You need to distinguish between short and long term desires. Short term desires may be intense and you might have trouble controlling yourself. But if it conflicts with a long term desire you should do so. So self control is a virtue even in a purely materialist sense.Now, my particular attitude might be unique or in the minority, but I don't seem to have any special problem reconciling short- and long-term desires. Not only do I not worry about the value of self control, I don't even think about the concept seriously. The only exception is momentary irritation or anger, but the process of controlling my passion to not act hurtfully is nearly automatic. The process requires no abstract moral philosophy: I don't think about the virtue of self control; I am, rather, convinced — really convinced — that I am the sort of person who does not act harmfully, so I never choose to do so.
Randy goes on:
I am not sure about your convictions vs your commitments. You were committed to marriage until you were not. So convictions and commitments are things you stick to until you change your mind?
Well, sure. Why not? If I change my mind, I am no longer convinced, n'est pas? Why should I make an agreement contrary to my present or future best interests? Of course, I always want to act honestly and forthrightly, so I don't abandon agreements covertly; before I exit an agreement, I make sure I've adequately negotiated the exit with the other party or parties. I see no virtue at all in making an agreement that I would keep even if it conflicted with my best interests. I certainly do not expect anyone else to keep an agreement in conflict with their own best interests; to do so would seem exploitative and oppressive. I do, of course, expect that they would exit the agreement overtly.
Then changing your mind would be something you might do to try and indulge in the short term pleasures.
So what? If I really believed the short-term pleasure was more important than the long-term agreement, then I am ipso facto not convinced that the long-term agreement is in my best interests. The problem is not that I'm unable to act according to my convictions; the problem is that I'm not really convinced. I'm sufficiently self-aware that I know what I'm really convinced of. I do not, for example, so much "promise" to remain faithful to my girlfriend; I know that I am convinced that I want to remain faithful, and that, barring brain injury or disease, I know my conviction is extremely unlikely to change. I don't have to exercise self-control to act according to my wishes.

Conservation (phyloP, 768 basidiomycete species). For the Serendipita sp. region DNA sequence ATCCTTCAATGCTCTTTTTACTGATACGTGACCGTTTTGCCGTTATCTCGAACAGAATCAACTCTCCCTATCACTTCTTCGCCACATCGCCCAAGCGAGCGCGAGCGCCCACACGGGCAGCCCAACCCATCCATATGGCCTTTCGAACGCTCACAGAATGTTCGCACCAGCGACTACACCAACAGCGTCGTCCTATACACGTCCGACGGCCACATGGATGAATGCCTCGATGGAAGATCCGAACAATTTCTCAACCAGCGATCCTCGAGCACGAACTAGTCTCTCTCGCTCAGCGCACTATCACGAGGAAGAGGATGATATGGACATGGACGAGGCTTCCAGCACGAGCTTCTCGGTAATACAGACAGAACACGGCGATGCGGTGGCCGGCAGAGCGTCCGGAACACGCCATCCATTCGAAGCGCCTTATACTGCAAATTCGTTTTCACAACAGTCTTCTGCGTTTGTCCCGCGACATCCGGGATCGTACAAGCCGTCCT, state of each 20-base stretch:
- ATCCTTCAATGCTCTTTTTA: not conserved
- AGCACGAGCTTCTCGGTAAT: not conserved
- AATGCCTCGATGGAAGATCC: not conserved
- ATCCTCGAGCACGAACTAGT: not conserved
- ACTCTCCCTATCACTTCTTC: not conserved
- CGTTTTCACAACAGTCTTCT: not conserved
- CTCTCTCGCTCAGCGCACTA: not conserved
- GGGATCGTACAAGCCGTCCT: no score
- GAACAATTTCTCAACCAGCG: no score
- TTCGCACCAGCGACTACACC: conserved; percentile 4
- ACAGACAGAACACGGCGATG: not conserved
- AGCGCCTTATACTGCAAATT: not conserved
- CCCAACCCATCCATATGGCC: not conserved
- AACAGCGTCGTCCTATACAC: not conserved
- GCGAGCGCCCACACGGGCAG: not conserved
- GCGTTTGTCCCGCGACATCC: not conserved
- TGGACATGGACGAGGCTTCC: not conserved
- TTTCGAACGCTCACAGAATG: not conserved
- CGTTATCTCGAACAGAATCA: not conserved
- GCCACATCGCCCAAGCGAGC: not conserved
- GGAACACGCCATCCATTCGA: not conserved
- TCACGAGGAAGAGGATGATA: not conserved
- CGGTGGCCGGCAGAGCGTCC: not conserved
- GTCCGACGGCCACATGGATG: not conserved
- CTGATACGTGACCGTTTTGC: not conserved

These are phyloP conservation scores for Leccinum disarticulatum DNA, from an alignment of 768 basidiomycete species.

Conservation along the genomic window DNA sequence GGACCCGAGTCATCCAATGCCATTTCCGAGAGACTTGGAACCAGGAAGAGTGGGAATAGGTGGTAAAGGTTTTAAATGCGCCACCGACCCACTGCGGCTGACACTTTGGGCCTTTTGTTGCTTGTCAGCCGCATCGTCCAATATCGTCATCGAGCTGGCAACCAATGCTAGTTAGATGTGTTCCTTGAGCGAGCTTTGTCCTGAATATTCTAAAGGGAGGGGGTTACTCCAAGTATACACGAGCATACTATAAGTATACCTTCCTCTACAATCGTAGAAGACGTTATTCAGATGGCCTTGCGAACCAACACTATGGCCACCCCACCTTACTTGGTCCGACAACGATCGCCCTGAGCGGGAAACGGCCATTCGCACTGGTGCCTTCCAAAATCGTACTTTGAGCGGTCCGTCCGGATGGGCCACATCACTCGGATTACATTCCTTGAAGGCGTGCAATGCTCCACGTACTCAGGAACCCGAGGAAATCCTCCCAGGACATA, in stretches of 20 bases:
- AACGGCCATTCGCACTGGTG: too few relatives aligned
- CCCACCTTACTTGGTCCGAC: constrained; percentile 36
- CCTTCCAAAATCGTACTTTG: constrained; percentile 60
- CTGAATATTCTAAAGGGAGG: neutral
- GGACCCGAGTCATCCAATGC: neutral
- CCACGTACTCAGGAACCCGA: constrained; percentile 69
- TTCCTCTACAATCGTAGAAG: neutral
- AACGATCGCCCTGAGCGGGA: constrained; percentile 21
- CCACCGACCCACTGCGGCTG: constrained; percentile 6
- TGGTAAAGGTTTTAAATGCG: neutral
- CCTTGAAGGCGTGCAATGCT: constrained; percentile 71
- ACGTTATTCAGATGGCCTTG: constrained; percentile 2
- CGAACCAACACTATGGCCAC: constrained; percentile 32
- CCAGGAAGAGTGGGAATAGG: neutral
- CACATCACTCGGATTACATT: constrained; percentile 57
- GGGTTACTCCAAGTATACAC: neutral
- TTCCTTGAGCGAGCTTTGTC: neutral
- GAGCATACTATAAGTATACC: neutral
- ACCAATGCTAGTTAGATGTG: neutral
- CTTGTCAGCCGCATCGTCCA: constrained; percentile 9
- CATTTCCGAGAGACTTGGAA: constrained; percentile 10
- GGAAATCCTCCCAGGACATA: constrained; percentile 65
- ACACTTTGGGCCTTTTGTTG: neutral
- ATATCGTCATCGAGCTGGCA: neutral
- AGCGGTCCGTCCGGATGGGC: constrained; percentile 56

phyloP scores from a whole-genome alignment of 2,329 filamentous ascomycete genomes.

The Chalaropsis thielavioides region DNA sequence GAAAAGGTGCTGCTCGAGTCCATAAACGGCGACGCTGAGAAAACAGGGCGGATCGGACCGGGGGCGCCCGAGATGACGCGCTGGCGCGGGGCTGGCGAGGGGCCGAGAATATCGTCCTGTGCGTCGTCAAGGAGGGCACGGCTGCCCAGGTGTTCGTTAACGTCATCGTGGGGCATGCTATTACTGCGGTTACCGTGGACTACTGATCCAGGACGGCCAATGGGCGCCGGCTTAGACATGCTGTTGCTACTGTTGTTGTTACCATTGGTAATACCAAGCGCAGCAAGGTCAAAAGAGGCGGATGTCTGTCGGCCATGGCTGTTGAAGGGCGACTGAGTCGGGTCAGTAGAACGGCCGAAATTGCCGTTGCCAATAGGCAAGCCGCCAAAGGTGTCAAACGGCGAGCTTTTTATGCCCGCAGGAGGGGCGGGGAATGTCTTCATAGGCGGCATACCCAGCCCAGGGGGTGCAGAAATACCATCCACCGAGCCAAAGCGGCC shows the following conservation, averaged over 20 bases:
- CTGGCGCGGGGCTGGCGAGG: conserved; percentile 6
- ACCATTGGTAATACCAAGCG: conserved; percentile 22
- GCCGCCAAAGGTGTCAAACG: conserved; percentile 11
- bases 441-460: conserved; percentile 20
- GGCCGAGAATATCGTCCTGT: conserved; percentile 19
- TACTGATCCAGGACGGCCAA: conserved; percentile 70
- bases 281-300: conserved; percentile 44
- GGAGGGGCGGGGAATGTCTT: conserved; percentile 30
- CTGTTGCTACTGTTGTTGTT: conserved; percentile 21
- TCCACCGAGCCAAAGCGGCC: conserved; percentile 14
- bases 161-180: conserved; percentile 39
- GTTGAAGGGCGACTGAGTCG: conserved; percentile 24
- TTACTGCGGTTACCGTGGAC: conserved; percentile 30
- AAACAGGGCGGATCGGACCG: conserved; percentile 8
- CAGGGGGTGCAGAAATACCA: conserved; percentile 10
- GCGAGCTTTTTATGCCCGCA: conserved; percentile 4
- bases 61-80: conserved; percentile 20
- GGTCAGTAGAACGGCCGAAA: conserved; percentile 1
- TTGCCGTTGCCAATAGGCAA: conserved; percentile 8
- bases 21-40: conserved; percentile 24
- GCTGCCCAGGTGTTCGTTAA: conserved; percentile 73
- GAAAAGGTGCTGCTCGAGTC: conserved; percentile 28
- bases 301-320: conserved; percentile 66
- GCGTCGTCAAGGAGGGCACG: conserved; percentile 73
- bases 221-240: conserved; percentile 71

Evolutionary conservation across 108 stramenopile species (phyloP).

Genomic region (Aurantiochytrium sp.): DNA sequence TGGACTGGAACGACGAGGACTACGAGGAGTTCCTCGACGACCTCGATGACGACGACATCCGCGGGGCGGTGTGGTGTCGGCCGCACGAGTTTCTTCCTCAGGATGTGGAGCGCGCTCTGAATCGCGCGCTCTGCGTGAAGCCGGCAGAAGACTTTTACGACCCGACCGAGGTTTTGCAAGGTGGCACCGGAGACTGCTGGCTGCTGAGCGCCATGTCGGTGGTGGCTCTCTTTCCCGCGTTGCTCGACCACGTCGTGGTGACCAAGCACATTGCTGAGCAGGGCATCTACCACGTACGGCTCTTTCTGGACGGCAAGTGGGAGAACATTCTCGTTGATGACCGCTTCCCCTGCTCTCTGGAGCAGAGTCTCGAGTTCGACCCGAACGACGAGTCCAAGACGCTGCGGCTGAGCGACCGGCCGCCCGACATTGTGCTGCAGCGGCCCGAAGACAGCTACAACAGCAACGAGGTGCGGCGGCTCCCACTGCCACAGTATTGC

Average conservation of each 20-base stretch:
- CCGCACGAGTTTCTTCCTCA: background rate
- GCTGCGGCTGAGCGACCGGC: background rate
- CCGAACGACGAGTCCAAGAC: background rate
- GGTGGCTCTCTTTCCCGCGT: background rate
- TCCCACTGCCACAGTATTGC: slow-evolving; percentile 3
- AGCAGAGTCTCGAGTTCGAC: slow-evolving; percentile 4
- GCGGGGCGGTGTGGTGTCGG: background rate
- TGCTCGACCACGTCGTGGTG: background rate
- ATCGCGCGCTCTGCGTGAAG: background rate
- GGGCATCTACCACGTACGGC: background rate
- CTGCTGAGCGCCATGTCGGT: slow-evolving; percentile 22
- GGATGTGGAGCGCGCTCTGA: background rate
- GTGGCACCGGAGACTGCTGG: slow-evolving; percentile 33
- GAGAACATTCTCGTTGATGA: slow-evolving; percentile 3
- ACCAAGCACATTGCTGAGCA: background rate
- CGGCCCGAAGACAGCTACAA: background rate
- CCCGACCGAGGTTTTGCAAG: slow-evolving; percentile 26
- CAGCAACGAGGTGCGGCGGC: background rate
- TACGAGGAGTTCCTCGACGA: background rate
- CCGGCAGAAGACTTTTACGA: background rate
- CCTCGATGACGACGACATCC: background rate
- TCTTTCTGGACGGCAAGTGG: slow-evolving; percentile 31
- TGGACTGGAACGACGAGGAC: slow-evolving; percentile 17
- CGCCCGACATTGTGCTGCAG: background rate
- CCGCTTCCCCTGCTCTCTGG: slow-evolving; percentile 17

It is like the spender and the saver. Saving comes naturally to some. For others it is work.
Never use an economic metaphor with an economist. ;) Saving is not a virtue in any sense. For every saver, there has to be a spender.
Where religion comes in is knowing what is your long term good. The notion that there are some timeless principles that lead to long term good. That there is a trustworthy teacher of said principles. That we can know these principles are true even though they might be contradicted by our thinking, our impulses, and our experiences. It essentially takes the short and long term thinking and creates a super-long term thinking.
I do not, of course, agree with this statement in either the literal or metaphorical sense. In the literal sense, religion is not true. There is no God to proclaim any "timeless principles", any extrinsic long-term or super-long-term good, and there are no "trustworthy teacher[s] of said principles."
Metaphorically, why would I want to externalize some belief that I was internally convinced of? It seems to me that pushing some desire on a magical sky fairy, even as a metaphor, is evidence that the person is not convinced, that at best he is convinced only that he ought to be convinced, which seems like the sine qua non of outer-direction.
I am a completely inner-directed person. While my wants and desires have to a large extent been socially constructed, I act only according to those that have become fully internalized. I might do something just because someone else wants me to, but I will want something, and want to want it, ad infinitum only if the primary want is entirely internal. I find it tedious when someone demands not only that I do something (which I might do indirectly because it furthers my other, internal, desires), but that I want to do it.
Thinking about it, it is not always time based. Sometimes it is depth-based. We have shallow desires, deeper desires, and super-deep desires that we don't even know about ourselves. So you could draw the same distinctions in that direction as well.
I dunno. It seems incoherent to talk about "super-deep desires that we don't even know about ourselves." But, then again, I'm not a psychiatrist.
Especially because Randy invokes religion, this seems not as much a conversation about moral philosophy, but about the psychology of authoritarian outer-directedness and libertarian inner-directedness (excluding "neurotics", who I will perhaps idiosyncratically define as those who have radically incompatible desires). Are you the sort of person who wants and needs someone else — a fearless leader, a guru, a priest, a captain — to tell you what to do? Or are you the sort of person who, having reasonably integrated desires, does what you want? I am the latter sort of person.